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Special Feature
May 2002

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Copyright 2002 American Medical Association. All Rights Reserved. Applicable FARS/DFARS Restrictions Apply to Government Use.2002

Arch Surg. 2002;137(5):619. doi:
Answer: Zenker Diverticulum

Figure 1. Transverse view of cervical ultrasound showing a comet-tail artifact. T indicates thyroid gland; CA, carotid artery.

Figure 2. Lateral view of barium swallow showing the Zenker diverticulum.

The pharyngoesophageal or Zenker diverticulum is the most common diverticulum of the esophagus and is typically located posteriorly on the left side of the neck. It is a pulsion or false diverticulum resulting from incoordination of cricopharyngeal function. Patients frequently present with dysphasia, a gurgling sound when swallowing liquids, or regurgitation of food. A large diverticulum may be diagnosed by a plain neck x-ray film showing an air-fluid level, but more frequently the diagnosis is made by a barium swallow study. The use of ultrasound for making this diagnosis has been reported in patients with symptomatic large diverticula.1,2 Treatment usually requires cervical esophagomyotomy and diverticulectomy.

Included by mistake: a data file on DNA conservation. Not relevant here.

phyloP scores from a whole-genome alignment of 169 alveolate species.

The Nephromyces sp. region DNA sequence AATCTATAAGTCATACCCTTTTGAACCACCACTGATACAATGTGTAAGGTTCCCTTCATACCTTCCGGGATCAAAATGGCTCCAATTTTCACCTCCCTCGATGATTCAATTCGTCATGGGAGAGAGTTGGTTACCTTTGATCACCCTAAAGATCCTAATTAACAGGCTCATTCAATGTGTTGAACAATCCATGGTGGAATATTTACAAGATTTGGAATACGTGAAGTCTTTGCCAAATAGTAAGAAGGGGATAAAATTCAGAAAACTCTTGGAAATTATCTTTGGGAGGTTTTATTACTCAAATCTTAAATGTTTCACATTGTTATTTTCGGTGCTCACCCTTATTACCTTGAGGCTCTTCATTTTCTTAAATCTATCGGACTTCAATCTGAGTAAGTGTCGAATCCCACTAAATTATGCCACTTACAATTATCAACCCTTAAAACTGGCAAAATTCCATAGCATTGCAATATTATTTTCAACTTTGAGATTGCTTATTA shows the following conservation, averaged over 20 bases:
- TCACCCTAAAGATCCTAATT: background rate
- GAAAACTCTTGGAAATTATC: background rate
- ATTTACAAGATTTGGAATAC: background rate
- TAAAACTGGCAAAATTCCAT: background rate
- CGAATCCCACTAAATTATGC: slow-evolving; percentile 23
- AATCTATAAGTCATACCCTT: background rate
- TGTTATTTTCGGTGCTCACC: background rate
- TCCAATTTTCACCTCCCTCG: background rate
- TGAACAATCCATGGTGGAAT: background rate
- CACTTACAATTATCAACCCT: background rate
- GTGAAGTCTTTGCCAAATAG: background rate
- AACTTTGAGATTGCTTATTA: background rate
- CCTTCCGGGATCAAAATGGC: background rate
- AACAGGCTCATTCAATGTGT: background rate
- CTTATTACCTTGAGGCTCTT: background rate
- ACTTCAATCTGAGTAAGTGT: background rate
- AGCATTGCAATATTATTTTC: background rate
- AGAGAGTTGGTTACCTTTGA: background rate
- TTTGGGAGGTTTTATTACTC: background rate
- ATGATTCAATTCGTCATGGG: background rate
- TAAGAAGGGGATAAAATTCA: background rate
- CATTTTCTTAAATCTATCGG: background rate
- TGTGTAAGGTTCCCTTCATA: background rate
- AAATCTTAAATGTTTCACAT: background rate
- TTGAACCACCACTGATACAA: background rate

In our patient, the lesion was easily identified on ultrasound, as multiple hyperechoic spots were noted when the patient swallowed. The movement of the hyperechoic spots was consistent with the air moving back into the esophagus, which made the diagnosis of Zenker diverticulum. The diagnosis was confirmed by a subsequent barium swallow study (Figure 2).

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Article Information

Corresponding author: Junji Machi, MD, PhD, 405 N Kuakini St, Suite 601, Honolulu, HI 96817 (e-mail:

DeFriend  DEDubbins  PA Sonographic demonstration of a pharyngoesophageal diverticulum. J Clin Ultrasound. 2000;28485- 487Article
Kumar  KAggarwel  SPhem  DH Pharyngoesophageal (Zenker's) diverticulum mimicking thyroid nodule on ultrasonography. J Ultrasound Med. 1994;13319- 322